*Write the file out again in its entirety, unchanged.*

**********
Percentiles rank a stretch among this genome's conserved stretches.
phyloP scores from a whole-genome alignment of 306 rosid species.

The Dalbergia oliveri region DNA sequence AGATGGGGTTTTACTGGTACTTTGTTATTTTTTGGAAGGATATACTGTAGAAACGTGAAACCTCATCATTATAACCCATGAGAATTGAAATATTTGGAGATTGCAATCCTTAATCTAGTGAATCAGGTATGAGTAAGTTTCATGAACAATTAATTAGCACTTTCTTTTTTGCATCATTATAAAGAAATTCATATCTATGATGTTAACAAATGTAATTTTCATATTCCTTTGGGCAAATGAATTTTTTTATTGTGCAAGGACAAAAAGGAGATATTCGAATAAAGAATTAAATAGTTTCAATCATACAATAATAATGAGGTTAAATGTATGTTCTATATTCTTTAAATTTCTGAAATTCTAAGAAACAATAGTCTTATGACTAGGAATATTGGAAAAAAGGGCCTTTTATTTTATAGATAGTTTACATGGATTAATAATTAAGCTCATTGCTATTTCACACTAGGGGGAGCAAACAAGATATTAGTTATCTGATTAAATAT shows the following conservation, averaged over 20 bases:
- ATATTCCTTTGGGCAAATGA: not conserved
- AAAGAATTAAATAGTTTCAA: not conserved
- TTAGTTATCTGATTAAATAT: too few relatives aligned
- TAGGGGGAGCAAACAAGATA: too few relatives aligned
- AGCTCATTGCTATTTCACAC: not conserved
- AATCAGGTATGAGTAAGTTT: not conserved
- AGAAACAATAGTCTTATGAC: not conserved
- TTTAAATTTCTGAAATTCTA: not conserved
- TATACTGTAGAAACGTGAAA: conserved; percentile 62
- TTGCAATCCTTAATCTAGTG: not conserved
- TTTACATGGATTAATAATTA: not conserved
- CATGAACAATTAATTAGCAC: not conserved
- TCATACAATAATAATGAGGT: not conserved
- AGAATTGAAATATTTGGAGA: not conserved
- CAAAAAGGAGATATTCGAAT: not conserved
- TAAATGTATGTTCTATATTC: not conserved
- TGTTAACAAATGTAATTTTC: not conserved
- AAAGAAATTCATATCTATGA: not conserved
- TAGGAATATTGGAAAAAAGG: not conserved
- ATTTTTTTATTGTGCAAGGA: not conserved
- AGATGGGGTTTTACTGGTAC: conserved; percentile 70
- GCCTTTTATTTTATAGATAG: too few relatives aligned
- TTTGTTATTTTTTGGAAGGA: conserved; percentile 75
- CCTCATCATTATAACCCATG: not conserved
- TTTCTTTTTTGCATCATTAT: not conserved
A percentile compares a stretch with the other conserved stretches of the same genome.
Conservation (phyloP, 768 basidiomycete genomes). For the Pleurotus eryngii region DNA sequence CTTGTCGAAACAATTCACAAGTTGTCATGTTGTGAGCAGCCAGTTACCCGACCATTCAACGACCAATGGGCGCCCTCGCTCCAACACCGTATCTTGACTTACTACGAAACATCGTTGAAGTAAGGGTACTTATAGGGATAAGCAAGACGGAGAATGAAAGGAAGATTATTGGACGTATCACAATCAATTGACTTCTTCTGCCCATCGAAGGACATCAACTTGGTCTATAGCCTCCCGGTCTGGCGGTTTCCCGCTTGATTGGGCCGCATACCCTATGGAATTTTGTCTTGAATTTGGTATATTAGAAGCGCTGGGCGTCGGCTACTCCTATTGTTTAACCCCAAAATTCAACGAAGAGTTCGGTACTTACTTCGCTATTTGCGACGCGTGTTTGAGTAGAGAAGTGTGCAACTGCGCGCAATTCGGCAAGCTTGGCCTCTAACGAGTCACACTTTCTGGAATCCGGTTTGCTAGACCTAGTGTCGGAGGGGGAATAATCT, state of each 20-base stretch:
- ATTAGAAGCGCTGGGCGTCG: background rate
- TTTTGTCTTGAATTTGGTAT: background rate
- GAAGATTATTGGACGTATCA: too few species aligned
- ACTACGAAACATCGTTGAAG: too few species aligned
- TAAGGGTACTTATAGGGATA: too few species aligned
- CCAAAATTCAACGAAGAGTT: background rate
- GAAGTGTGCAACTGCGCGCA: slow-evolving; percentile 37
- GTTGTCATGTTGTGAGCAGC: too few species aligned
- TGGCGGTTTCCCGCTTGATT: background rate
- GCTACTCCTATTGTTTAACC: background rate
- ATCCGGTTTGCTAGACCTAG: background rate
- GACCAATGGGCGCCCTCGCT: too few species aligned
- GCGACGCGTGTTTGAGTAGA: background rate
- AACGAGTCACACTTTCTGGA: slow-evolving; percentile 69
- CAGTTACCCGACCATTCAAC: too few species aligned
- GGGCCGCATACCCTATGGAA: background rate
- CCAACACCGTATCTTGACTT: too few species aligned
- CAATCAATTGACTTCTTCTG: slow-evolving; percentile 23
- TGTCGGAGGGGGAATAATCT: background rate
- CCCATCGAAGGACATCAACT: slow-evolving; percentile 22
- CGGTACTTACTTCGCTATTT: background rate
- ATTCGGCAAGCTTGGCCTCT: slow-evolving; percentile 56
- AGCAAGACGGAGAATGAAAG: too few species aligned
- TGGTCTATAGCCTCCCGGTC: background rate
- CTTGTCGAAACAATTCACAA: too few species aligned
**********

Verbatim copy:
Percentiles rank a stretch among this genome's conserved stretches.
phyloP scores from a whole-genome alignment of 306 rosid species.

The Dalbergia oliveri region DNA sequence AGATGGGGTTTTACTGGTACTTTGTTATTTTTTGGAAGGATATACTGTAGAAACGTGAAACCTCATCATTATAACCCATGAGAATTGAAATATTTGGAGATTGCAATCCTTAATCTAGTGAATCAGGTATGAGTAAGTTTCATGAACAATTAATTAGCACTTTCTTTTTTGCATCATTATAAAGAAATTCATATCTATGATGTTAACAAATGTAATTTTCATATTCCTTTGGGCAAATGAATTTTTTTATTGTGCAAGGACAAAAAGGAGATATTCGAATAAAGAATTAAATAGTTTCAATCATACAATAATAATGAGGTTAAATGTATGTTCTATATTCTTTAAATTTCTGAAATTCTAAGAAACAATAGTCTTATGACTAGGAATATTGGAAAAAAGGGCCTTTTATTTTATAGATAGTTTACATGGATTAATAATTAAGCTCATTGCTATTTCACACTAGGGGGAGCAAACAAGATATTAGTTATCTGATTAAATAT shows the following conservation, averaged over 20 bases:
- ATATTCCTTTGGGCAAATGA: not conserved
- AAAGAATTAAATAGTTTCAA: not conserved
- TTAGTTATCTGATTAAATAT: too few relatives aligned
- TAGGGGGAGCAAACAAGATA: too few relatives aligned
- AGCTCATTGCTATTTCACAC: not conserved
- AATCAGGTATGAGTAAGTTT: not conserved
- AGAAACAATAGTCTTATGAC: not conserved
- TTTAAATTTCTGAAATTCTA: not conserved
- TATACTGTAGAAACGTGAAA: conserved; percentile 62
- TTGCAATCCTTAATCTAGTG: not conserved
- TTTACATGGATTAATAATTA: not conserved
- CATGAACAATTAATTAGCAC: not conserved
- TCATACAATAATAATGAGGT: not conserved
- AGAATTGAAATATTTGGAGA: not conserved
- CAAAAAGGAGATATTCGAAT: not conserved
- TAAATGTATGTTCTATATTC: not conserved
- TGTTAACAAATGTAATTTTC: not conserved
- AAAGAAATTCATATCTATGA: not conserved
- TAGGAATATTGGAAAAAAGG: not conserved
- ATTTTTTTATTGTGCAAGGA: not conserved
- AGATGGGGTTTTACTGGTAC: conserved; percentile 70
- GCCTTTTATTTTATAGATAG: too few relatives aligned
- TTTGTTATTTTTTGGAAGGA: conserved; percentile 75
- CCTCATCATTATAACCCATG: not conserved
- TTTCTTTTTTGCATCATTAT: not conserved
A percentile compares a stretch with the other conserved stretches of the same genome.
Conservation (phyloP, 768 basidiomycete genomes). For the Pleurotus eryngii region DNA sequence CTTGTCGAAACAATTCACAAGTTGTCATGTTGTGAGCAGCCAGTTACCCGACCATTCAACGACCAATGGGCGCCCTCGCTCCAACACCGTATCTTGACTTACTACGAAACATCGTTGAAGTAAGGGTACTTATAGGGATAAGCAAGACGGAGAATGAAAGGAAGATTATTGGACGTATCACAATCAATTGACTTCTTCTGCCCATCGAAGGACATCAACTTGGTCTATAGCCTCCCGGTCTGGCGGTTTCCCGCTTGATTGGGCCGCATACCCTATGGAATTTTGTCTTGAATTTGGTATATTAGAAGCGCTGGGCGTCGGCTACTCCTATTGTTTAACCCCAAAATTCAACGAAGAGTTCGGTACTTACTTCGCTATTTGCGACGCGTGTTTGAGTAGAGAAGTGTGCAACTGCGCGCAATTCGGCAAGCTTGGCCTCTAACGAGTCACACTTTCTGGAATCCGGTTTGCTAGACCTAGTGTCGGAGGGGGAATAATCT, state of each 20-base stretch:
- ATTAGAAGCGCTGGGCGTCG: background rate
- TTTTGTCTTGAATTTGGTAT: background rate
- GAAGATTATTGGACGTATCA: too few species aligned
- ACTACGAAACATCGTTGAAG: too few species aligned
- TAAGGGTACTTATAGGGATA: too few species aligned
- CCAAAATTCAACGAAGAGTT: background rate
- GAAGTGTGCAACTGCGCGCA: slow-evolving; percentile 37
- GTTGTCATGTTGTGAGCAGC: too few species aligned
- TGGCGGTTTCCCGCTTGATT: background rate
- GCTACTCCTATTGTTTAACC: background rate
- ATCCGGTTTGCTAGACCTAG: background rate
- GACCAATGGGCGCCCTCGCT: too few species aligned
- GCGACGCGTGTTTGAGTAGA: background rate
- AACGAGTCACACTTTCTGGA: slow-evolving; percentile 69
- CAGTTACCCGACCATTCAAC: too few species aligned
- GGGCCGCATACCCTATGGAA: background rate
- CCAACACCGTATCTTGACTT: too few species aligned
- CAATCAATTGACTTCTTCTG: slow-evolving; percentile 23
- TGTCGGAGGGGGAATAATCT: background rate
- CCCATCGAAGGACATCAACT: slow-evolving; percentile 22
- CGGTACTTACTTCGCTATTT: background rate
- ATTCGGCAAGCTTGGCCTCT: slow-evolving; percentile 56
- AGCAAGACGGAGAATGAAAG: too few species aligned
- TGGTCTATAGCCTCCCGGTC: background rate
- CTTGTCGAAACAATTCACAA: too few species aligned